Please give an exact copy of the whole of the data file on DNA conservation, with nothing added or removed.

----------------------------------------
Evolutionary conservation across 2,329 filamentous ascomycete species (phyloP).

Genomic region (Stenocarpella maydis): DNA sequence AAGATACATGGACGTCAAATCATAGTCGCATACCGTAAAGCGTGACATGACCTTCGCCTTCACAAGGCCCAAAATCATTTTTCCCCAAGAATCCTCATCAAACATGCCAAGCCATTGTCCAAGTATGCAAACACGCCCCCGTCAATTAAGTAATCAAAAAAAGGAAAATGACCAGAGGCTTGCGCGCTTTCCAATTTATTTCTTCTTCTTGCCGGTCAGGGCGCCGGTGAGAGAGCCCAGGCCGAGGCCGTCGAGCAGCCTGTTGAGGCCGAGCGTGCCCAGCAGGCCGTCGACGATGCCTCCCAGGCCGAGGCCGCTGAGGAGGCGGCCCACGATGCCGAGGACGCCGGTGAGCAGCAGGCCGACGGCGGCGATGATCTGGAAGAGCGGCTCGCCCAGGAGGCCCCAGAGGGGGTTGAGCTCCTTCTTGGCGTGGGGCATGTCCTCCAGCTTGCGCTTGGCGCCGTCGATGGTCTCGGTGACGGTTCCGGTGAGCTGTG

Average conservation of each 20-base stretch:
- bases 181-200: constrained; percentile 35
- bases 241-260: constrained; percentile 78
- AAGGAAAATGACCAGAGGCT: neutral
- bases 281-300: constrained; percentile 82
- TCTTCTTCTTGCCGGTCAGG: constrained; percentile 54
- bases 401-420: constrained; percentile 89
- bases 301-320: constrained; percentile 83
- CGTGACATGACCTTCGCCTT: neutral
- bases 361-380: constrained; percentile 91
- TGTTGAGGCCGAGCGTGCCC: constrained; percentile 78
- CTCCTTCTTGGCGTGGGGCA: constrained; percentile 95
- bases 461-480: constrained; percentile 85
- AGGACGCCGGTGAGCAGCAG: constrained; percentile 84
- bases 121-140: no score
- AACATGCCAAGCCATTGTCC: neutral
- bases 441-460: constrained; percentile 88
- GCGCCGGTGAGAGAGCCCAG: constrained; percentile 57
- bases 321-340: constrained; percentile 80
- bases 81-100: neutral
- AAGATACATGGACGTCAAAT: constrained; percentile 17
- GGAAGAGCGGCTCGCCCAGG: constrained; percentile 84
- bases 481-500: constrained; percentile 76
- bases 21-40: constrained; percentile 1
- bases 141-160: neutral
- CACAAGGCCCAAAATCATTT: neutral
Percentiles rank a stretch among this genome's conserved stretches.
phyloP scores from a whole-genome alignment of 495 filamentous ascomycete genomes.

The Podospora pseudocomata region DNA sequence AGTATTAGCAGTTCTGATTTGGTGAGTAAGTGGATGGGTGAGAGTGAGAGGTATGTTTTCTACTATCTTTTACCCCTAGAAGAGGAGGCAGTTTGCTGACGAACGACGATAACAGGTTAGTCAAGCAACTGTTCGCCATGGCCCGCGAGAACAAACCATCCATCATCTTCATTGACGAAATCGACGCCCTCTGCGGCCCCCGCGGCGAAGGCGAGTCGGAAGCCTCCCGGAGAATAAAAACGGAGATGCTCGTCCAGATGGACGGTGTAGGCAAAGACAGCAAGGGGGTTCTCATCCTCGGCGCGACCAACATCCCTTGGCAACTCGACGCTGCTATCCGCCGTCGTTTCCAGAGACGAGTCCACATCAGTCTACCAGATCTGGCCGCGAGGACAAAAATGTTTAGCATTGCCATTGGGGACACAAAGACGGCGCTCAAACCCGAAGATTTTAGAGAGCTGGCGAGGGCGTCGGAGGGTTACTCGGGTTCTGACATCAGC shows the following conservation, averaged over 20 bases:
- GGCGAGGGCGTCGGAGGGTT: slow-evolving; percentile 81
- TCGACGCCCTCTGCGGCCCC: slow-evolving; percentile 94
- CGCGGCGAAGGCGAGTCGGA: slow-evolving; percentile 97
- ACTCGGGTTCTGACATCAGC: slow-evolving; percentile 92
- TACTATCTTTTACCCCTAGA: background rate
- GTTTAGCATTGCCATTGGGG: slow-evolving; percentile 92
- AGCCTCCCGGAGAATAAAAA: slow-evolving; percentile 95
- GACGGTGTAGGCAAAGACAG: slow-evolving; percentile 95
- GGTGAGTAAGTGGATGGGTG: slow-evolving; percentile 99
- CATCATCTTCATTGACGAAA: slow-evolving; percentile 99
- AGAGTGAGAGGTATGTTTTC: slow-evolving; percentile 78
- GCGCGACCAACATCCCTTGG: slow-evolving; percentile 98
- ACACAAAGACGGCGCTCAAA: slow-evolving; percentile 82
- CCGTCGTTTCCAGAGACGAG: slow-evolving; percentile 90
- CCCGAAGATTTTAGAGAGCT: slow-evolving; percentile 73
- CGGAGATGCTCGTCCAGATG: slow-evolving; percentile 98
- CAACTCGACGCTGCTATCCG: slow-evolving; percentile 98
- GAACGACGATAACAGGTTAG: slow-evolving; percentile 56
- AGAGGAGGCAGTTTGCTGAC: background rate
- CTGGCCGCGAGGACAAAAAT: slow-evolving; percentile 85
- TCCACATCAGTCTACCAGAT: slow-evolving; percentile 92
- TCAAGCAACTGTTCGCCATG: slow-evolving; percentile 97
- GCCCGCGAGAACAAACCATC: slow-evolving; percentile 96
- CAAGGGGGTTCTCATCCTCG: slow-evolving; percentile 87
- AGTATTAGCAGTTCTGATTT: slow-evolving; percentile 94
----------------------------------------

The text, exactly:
Evolutionary conservation across 2,329 filamentous ascomycete species (phyloP).

Genomic region (Stenocarpella maydis): DNA sequence AAGATACATGGACGTCAAATCATAGTCGCATACCGTAAAGCGTGACATGACCTTCGCCTTCACAAGGCCCAAAATCATTTTTCCCCAAGAATCCTCATCAAACATGCCAAGCCATTGTCCAAGTATGCAAACACGCCCCCGTCAATTAAGTAATCAAAAAAAGGAAAATGACCAGAGGCTTGCGCGCTTTCCAATTTATTTCTTCTTCTTGCCGGTCAGGGCGCCGGTGAGAGAGCCCAGGCCGAGGCCGTCGAGCAGCCTGTTGAGGCCGAGCGTGCCCAGCAGGCCGTCGACGATGCCTCCCAGGCCGAGGCCGCTGAGGAGGCGGCCCACGATGCCGAGGACGCCGGTGAGCAGCAGGCCGACGGCGGCGATGATCTGGAAGAGCGGCTCGCCCAGGAGGCCCCAGAGGGGGTTGAGCTCCTTCTTGGCGTGGGGCATGTCCTCCAGCTTGCGCTTGGCGCCGTCGATGGTCTCGGTGACGGTTCCGGTGAGCTGTG

Average conservation of each 20-base stretch:
- bases 181-200: constrained; percentile 35
- bases 241-260: constrained; percentile 78
- AAGGAAAATGACCAGAGGCT: neutral
- bases 281-300: constrained; percentile 82
- TCTTCTTCTTGCCGGTCAGG: constrained; percentile 54
- bases 401-420: constrained; percentile 89
- bases 301-320: constrained; percentile 83
- CGTGACATGACCTTCGCCTT: neutral
- bases 361-380: constrained; percentile 91
- TGTTGAGGCCGAGCGTGCCC: constrained; percentile 78
- CTCCTTCTTGGCGTGGGGCA: constrained; percentile 95
- bases 461-480: constrained; percentile 85
- AGGACGCCGGTGAGCAGCAG: constrained; percentile 84
- bases 121-140: no score
- AACATGCCAAGCCATTGTCC: neutral
- bases 441-460: constrained; percentile 88
- GCGCCGGTGAGAGAGCCCAG: constrained; percentile 57
- bases 321-340: constrained; percentile 80
- bases 81-100: neutral
- AAGATACATGGACGTCAAAT: constrained; percentile 17
- GGAAGAGCGGCTCGCCCAGG: constrained; percentile 84
- bases 481-500: constrained; percentile 76
- bases 21-40: constrained; percentile 1
- bases 141-160: neutral
- CACAAGGCCCAAAATCATTT: neutral
Percentiles rank a stretch among this genome's conserved stretches.
phyloP scores from a whole-genome alignment of 495 filamentous ascomycete genomes.

The Podospora pseudocomata region DNA sequence AGTATTAGCAGTTCTGATTTGGTGAGTAAGTGGATGGGTGAGAGTGAGAGGTATGTTTTCTACTATCTTTTACCCCTAGAAGAGGAGGCAGTTTGCTGACGAACGACGATAACAGGTTAGTCAAGCAACTGTTCGCCATGGCCCGCGAGAACAAACCATCCATCATCTTCATTGACGAAATCGACGCCCTCTGCGGCCCCCGCGGCGAAGGCGAGTCGGAAGCCTCCCGGAGAATAAAAACGGAGATGCTCGTCCAGATGGACGGTGTAGGCAAAGACAGCAAGGGGGTTCTCATCCTCGGCGCGACCAACATCCCTTGGCAACTCGACGCTGCTATCCGCCGTCGTTTCCAGAGACGAGTCCACATCAGTCTACCAGATCTGGCCGCGAGGACAAAAATGTTTAGCATTGCCATTGGGGACACAAAGACGGCGCTCAAACCCGAAGATTTTAGAGAGCTGGCGAGGGCGTCGGAGGGTTACTCGGGTTCTGACATCAGC shows the following conservation, averaged over 20 bases:
- GGCGAGGGCGTCGGAGGGTT: slow-evolving; percentile 81
- TCGACGCCCTCTGCGGCCCC: slow-evolving; percentile 94
- CGCGGCGAAGGCGAGTCGGA: slow-evolving; percentile 97
- ACTCGGGTTCTGACATCAGC: slow-evolving; percentile 92
- TACTATCTTTTACCCCTAGA: background rate
- GTTTAGCATTGCCATTGGGG: slow-evolving; percentile 92
- AGCCTCCCGGAGAATAAAAA: slow-evolving; percentile 95
- GACGGTGTAGGCAAAGACAG: slow-evolving; percentile 95
- GGTGAGTAAGTGGATGGGTG: slow-evolving; percentile 99
- CATCATCTTCATTGACGAAA: slow-evolving; percentile 99
- AGAGTGAGAGGTATGTTTTC: slow-evolving; percentile 78
- GCGCGACCAACATCCCTTGG: slow-evolving; percentile 98
- ACACAAAGACGGCGCTCAAA: slow-evolving; percentile 82
- CCGTCGTTTCCAGAGACGAG: slow-evolving; percentile 90
- CCCGAAGATTTTAGAGAGCT: slow-evolving; percentile 73
- CGGAGATGCTCGTCCAGATG: slow-evolving; percentile 98
- CAACTCGACGCTGCTATCCG: slow-evolving; percentile 98
- GAACGACGATAACAGGTTAG: slow-evolving; percentile 56
- AGAGGAGGCAGTTTGCTGAC: background rate
- CTGGCCGCGAGGACAAAAAT: slow-evolving; percentile 85
- TCCACATCAGTCTACCAGAT: slow-evolving; percentile 92
- TCAAGCAACTGTTCGCCATG: slow-evolving; percentile 97
- GCCCGCGAGAACAAACCATC: slow-evolving; percentile 96
- CAAGGGGGTTCTCATCCTCG: slow-evolving; percentile 87
- AGTATTAGCAGTTCTGATTT: slow-evolving; percentile 94